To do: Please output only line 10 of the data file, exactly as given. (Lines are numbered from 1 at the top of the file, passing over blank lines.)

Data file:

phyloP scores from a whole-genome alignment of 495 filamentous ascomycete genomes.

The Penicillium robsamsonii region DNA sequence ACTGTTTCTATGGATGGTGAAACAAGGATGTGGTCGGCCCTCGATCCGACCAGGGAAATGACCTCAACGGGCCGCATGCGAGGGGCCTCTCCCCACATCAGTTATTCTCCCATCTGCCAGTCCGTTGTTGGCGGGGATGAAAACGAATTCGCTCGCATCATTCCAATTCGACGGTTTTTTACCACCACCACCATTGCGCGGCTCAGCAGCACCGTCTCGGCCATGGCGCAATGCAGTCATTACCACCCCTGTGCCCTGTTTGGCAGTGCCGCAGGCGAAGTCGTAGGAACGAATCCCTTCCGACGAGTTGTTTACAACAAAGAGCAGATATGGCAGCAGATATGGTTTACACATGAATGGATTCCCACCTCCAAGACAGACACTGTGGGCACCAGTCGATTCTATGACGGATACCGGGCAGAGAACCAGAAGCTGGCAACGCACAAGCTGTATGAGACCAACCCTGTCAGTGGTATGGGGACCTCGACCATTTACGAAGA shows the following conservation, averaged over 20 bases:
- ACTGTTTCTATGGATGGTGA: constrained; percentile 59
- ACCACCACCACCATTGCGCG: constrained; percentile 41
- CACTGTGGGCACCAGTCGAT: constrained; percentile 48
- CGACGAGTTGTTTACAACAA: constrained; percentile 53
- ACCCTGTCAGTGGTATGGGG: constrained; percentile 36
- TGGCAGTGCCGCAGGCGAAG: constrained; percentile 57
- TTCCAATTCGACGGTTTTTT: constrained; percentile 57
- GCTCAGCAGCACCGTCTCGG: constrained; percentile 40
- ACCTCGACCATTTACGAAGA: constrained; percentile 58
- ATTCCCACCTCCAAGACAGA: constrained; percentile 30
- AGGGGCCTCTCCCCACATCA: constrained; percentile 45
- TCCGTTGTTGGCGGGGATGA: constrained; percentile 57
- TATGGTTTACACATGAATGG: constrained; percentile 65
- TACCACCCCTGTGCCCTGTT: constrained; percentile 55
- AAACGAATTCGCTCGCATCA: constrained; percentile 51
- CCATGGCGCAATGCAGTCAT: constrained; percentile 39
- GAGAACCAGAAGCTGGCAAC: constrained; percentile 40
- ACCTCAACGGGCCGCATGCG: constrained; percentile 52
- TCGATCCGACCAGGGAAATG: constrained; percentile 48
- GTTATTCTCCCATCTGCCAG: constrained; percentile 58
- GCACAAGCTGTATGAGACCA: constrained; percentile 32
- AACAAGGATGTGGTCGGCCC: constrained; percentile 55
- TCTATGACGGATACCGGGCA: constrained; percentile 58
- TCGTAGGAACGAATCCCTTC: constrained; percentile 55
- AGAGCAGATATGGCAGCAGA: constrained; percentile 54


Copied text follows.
- GCTCAGCAGCACCGTCTCGG: constrained; percentile 40